Paint horses could be called spotted horses, or simply horses with spots, and this might ease the confusion on the subject, or maybe create more, as it is possible to have a solid colour horse be ‘paint bred’. Regardless, the American Paint Horse is a breed of horse that combines the characteristics of a western stock horse with pinto spotting patterns of light and dark coat colors. Developed from a base of spotted horses with Quarter Horse and Thoroughbred bloodlines, the American Paint Horse Association (APHA) Breed Registry is now one of the second largest in the world just behind after the American Quarter Horse registry. As stated above, the Paint Horse registry does allows some non-spotted animals to be registered as “Solid Paint Bred”, and considers the American Paint Horse to be a horse breed with distinct characteristics, not merely a color breed.
In summary, as long as the horse carries the genes for a multi-colored coat, they may be registered as a Paint Horse. Its a fact that because a great many horses are solid colored the simple distinction of being able to have patches is significant.
Today some prominent horse breeders with Paint Horses in western Canada trace their lineage back to the wild horses bred by Native Americans who prized colorful coat patterns and to wild horses that still live freely on the plains.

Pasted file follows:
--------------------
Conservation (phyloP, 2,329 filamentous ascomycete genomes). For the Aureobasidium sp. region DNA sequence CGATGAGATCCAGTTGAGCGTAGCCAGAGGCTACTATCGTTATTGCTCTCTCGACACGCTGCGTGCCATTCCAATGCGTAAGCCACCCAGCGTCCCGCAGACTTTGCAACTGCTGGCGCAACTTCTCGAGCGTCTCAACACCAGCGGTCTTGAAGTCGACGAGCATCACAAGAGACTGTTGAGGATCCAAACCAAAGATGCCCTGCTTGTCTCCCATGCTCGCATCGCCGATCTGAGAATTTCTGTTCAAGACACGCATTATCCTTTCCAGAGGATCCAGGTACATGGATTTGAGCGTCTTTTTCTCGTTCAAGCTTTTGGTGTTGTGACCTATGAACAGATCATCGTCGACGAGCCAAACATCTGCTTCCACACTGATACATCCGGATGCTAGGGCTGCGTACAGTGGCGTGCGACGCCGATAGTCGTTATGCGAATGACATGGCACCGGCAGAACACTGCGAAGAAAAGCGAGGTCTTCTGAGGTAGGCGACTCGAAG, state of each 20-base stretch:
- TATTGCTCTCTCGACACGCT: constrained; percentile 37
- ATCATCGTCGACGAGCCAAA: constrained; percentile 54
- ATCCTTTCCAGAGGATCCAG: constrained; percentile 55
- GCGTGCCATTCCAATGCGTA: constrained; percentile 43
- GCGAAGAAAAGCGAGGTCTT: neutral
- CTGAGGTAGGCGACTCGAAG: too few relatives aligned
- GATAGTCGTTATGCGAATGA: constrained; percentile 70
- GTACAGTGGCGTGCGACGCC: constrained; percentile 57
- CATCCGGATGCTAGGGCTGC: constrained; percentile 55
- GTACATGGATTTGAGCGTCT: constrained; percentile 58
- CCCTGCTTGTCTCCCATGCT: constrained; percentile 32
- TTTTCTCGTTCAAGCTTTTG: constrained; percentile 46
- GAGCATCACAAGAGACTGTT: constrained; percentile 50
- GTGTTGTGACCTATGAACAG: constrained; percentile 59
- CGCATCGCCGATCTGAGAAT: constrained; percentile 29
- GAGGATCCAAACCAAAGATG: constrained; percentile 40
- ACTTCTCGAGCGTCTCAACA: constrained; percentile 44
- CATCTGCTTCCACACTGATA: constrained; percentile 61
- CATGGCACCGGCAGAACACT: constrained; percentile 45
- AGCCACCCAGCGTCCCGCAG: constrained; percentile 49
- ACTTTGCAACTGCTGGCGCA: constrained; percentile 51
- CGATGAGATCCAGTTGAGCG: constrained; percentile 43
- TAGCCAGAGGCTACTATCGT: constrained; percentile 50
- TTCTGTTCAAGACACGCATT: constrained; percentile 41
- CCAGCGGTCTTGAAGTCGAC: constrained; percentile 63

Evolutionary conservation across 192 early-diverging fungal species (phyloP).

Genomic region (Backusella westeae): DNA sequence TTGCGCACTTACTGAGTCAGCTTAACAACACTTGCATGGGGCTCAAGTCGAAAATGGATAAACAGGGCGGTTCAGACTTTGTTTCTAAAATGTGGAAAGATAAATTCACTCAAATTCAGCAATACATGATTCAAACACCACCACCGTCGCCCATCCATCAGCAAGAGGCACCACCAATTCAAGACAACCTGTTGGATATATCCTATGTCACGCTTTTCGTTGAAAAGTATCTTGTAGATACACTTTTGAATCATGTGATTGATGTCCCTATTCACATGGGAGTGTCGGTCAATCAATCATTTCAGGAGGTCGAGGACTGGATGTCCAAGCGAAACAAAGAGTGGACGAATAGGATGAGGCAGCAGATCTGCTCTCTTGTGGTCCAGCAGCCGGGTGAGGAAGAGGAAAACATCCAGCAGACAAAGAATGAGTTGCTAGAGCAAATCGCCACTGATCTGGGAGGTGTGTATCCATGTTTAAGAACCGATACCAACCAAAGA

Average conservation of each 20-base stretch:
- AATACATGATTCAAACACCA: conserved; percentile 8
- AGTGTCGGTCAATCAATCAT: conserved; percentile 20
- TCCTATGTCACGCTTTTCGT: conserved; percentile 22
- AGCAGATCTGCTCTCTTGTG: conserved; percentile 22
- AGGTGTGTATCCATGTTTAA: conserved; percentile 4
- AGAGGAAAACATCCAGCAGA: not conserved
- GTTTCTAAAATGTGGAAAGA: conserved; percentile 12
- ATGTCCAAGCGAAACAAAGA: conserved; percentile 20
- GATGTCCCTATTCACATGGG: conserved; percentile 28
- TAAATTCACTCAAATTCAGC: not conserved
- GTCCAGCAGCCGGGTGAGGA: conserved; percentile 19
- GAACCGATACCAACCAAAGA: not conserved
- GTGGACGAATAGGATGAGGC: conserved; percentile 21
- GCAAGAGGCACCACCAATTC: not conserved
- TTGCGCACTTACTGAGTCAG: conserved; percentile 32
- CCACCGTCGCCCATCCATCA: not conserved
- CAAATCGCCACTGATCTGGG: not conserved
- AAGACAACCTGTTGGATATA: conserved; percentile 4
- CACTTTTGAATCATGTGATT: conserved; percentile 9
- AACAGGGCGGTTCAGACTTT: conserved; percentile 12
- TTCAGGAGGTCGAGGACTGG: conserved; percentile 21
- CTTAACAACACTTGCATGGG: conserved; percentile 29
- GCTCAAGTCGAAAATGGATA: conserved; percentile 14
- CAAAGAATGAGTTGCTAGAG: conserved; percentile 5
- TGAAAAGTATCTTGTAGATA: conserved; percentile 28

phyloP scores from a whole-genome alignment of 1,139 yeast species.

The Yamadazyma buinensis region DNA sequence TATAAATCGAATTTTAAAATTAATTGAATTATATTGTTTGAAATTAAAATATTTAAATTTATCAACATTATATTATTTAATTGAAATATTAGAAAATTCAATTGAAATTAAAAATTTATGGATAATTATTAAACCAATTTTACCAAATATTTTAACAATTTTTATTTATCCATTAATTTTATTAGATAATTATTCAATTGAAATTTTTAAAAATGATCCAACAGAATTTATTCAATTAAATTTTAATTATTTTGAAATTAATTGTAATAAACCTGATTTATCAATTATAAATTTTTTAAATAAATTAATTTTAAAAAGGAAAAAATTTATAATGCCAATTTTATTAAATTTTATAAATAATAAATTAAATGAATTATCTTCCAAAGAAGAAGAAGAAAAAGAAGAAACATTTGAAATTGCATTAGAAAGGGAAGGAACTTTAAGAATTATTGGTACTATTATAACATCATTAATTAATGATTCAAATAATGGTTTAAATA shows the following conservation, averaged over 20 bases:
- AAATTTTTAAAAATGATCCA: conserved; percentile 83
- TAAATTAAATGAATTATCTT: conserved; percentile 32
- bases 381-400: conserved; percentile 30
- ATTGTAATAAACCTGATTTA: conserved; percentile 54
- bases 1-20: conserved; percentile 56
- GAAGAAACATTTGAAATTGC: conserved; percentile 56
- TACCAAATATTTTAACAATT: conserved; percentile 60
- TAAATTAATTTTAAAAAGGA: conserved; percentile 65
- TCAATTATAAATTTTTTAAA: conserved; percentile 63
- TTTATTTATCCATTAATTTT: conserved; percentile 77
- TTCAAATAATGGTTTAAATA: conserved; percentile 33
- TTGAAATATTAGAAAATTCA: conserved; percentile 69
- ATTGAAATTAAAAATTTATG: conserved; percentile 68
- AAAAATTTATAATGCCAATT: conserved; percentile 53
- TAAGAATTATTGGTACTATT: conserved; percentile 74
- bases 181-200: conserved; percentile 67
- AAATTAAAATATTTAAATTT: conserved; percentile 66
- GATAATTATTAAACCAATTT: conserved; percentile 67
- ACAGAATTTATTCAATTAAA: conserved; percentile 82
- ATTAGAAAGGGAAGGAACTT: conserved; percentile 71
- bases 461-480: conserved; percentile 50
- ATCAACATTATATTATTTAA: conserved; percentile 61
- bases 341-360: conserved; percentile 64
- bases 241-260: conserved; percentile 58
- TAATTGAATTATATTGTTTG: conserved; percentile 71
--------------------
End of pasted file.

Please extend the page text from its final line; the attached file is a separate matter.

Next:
The first stallion registered in the APHA was a black and white tobiano named Bandits Pinto. For one reason or another, the registry was not popular in the beginning, but has since grown with new members and many official Paint Horse bloodlines now registered and indexed around the world.
There are several distinct color pattern categories for Paint Horses. Below are some are general descriptions. The American Paint Horse Association has detailed explanations of coat colors and combinations, but here are some notable categories.
Overo is solid color over the horse’s back, legs are dark with regular stockings. The face is mainly white. The tail and mane are usually solid colors.
Tobiano is a dark and white coat pattern, with solid dark over one or both flanks, white legs, head dark with regular facial patterns such as stars, blaze, strips. The markings are smooth and regular shaped. Horses may have tail or mane hair in two colors.
Sabino horses are almost all one color, but have some white patches with irregular edges. The legs are white and the face has extensive white markings. Patches are of varying sizes, from large areas of the body to small flecks.
Tovero horses are mainly white on their body, while the upper head area is a dark color. The eyes may be blue and they are dark colored over their chest and flanks.
Here are links to additional information on paint horses,
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